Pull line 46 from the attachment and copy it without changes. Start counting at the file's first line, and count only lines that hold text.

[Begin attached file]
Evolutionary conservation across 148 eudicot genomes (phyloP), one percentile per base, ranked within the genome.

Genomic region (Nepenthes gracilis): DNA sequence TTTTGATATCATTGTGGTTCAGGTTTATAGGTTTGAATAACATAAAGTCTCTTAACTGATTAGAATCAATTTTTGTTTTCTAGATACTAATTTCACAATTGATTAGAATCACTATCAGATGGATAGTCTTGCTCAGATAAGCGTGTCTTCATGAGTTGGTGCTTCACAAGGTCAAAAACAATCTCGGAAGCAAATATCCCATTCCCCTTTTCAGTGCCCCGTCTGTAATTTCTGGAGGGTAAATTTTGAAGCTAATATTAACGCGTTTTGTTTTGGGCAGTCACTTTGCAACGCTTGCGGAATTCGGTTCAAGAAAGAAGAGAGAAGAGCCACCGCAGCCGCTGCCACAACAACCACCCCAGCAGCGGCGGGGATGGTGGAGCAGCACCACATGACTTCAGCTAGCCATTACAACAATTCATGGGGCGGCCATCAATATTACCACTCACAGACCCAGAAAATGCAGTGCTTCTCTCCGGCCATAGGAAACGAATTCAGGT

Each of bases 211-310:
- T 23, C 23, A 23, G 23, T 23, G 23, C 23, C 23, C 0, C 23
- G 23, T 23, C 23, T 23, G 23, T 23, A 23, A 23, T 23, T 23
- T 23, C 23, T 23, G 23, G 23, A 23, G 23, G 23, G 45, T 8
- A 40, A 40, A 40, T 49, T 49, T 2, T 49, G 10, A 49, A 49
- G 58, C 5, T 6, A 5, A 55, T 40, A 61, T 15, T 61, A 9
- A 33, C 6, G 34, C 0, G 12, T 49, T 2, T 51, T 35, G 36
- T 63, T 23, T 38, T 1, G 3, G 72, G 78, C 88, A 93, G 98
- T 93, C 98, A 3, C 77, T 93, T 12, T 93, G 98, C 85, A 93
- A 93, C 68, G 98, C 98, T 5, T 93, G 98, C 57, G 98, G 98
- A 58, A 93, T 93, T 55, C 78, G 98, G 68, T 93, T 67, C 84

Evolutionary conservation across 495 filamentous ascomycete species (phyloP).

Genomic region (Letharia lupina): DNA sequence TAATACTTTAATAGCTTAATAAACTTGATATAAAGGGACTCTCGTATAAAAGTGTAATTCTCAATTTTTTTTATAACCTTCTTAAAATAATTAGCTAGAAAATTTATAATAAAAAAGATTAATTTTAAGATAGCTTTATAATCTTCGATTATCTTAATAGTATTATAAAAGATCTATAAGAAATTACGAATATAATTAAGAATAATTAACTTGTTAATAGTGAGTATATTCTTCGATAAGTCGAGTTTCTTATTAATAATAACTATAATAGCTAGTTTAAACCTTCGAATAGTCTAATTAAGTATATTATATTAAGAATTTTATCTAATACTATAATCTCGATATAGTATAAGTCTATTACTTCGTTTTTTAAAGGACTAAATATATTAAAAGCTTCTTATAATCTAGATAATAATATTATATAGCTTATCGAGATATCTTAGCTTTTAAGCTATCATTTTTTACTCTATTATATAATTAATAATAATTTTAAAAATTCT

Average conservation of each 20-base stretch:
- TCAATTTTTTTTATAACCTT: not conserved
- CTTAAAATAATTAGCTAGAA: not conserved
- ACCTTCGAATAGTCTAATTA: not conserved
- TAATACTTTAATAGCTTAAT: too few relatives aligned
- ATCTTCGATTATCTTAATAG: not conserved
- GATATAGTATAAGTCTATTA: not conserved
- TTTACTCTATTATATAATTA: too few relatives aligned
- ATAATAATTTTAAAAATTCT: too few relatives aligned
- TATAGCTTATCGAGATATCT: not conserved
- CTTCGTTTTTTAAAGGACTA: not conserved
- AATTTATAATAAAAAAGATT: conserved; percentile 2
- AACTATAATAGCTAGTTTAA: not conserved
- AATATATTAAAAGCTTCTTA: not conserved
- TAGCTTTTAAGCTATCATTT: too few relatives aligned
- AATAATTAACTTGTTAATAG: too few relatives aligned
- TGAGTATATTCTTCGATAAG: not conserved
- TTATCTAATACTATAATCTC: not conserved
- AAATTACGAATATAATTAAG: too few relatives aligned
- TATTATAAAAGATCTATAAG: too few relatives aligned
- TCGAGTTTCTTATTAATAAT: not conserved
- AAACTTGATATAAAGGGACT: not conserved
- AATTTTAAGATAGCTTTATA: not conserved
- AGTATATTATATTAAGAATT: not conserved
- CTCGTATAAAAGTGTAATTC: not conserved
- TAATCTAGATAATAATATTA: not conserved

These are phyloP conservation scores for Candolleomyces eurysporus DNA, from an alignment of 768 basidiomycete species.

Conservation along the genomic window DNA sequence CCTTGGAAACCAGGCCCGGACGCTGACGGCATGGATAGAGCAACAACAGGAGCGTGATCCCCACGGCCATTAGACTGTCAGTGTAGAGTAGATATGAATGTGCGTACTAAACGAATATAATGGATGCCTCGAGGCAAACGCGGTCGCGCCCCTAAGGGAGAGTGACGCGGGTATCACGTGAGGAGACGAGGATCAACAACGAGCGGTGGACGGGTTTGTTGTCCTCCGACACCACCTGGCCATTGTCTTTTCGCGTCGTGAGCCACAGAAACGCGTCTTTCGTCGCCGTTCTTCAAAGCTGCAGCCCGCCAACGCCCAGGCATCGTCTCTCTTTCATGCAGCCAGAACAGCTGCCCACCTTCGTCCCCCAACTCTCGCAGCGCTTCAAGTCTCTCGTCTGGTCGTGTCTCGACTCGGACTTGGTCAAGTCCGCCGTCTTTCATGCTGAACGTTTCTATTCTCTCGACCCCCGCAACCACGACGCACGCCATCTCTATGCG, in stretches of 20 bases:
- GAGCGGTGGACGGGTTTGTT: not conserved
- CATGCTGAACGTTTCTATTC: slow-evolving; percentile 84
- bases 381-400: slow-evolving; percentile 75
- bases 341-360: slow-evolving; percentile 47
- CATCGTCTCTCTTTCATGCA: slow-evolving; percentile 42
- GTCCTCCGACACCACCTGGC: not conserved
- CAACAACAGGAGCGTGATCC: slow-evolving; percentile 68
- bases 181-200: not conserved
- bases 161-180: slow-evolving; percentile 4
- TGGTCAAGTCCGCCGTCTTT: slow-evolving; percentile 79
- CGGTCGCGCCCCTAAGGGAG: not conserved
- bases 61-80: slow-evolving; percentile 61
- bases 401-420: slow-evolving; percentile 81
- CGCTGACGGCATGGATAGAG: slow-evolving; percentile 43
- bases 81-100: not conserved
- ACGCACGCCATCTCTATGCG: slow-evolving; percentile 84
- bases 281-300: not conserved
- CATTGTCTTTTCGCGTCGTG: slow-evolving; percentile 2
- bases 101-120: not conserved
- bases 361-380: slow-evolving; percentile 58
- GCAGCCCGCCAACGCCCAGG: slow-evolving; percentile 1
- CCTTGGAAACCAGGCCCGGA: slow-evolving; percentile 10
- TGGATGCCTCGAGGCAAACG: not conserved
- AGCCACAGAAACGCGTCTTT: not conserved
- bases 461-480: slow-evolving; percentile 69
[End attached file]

- bases 381-400: slow-evolving; percentile 75